4. Individual or group therapy

    Therapy is invaluable throughout the recovery process, as it provides a chance to drill down into the root cause of the addiction and understand the thoughts and behaviours that lead to the use of cannabis as a coping strategy. Different types of therapy used in addiction rehabilitation include cognitive behavioural therapy, motivational enhancement therapy and contingency management.

    Cannabis withdrawal symptoms

    While a rehabilitation programme is able to guide and support individuals throughout the recovery process, there is no surefire way to avoid cannabis withdrawal symptoms.

    The following withdrawal symptoms may feel unpleasant, but they will eventually pass. Depending on the extent of the addiction and the amount of cannabis consumed on a regular basis, individuals may experience more or less severe withdrawal symptoms.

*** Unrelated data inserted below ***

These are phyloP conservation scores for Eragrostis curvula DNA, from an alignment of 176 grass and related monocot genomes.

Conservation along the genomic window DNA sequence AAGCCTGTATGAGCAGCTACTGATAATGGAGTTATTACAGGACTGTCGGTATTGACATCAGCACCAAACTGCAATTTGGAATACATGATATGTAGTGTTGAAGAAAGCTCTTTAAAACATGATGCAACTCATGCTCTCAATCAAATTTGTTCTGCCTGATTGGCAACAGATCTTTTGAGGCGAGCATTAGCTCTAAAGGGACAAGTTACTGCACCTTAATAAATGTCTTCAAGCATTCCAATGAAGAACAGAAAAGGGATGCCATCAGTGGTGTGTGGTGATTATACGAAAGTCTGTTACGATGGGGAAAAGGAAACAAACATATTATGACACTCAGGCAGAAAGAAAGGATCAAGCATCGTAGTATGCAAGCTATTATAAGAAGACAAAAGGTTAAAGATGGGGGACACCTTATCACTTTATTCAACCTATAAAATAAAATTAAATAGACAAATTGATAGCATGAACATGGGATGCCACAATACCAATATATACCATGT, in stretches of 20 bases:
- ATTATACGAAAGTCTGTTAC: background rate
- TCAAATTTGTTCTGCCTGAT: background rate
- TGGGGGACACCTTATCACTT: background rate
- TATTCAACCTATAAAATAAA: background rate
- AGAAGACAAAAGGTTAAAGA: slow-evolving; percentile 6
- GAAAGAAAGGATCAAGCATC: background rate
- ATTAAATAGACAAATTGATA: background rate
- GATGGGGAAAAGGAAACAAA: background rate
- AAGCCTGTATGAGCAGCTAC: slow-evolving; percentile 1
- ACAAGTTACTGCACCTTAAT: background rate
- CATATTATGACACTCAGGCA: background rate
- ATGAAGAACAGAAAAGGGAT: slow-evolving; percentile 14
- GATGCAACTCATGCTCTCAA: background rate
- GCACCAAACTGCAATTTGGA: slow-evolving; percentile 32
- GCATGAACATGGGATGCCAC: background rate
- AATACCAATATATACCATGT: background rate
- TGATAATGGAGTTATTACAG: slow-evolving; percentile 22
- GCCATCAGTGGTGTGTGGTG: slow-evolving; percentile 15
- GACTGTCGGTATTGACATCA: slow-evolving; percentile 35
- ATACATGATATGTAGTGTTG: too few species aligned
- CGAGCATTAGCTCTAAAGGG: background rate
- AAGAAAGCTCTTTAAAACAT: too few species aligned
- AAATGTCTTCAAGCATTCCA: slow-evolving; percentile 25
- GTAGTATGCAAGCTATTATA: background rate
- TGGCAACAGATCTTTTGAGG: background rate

Symptoms of cannabis withdrawal include:

    • Feeling irritable, angry and aggressive
    • Extreme anxiety and feelings of depression
    • Decreased appetite, potentially leading to weight loss
    • Disturbed sleep including insomnia and nightmares
    • Excessive night sweats
    • Frequent headaches
    • Intense cravings for cannabis
    • Flu-like symptoms such as body chills and muscle aches

    No one needs to deal with cannabis addiction alone. Get in touch with our team at OK Rehab today – the chances of long-term recovery are much greater under the guidance of experienced medical professionals.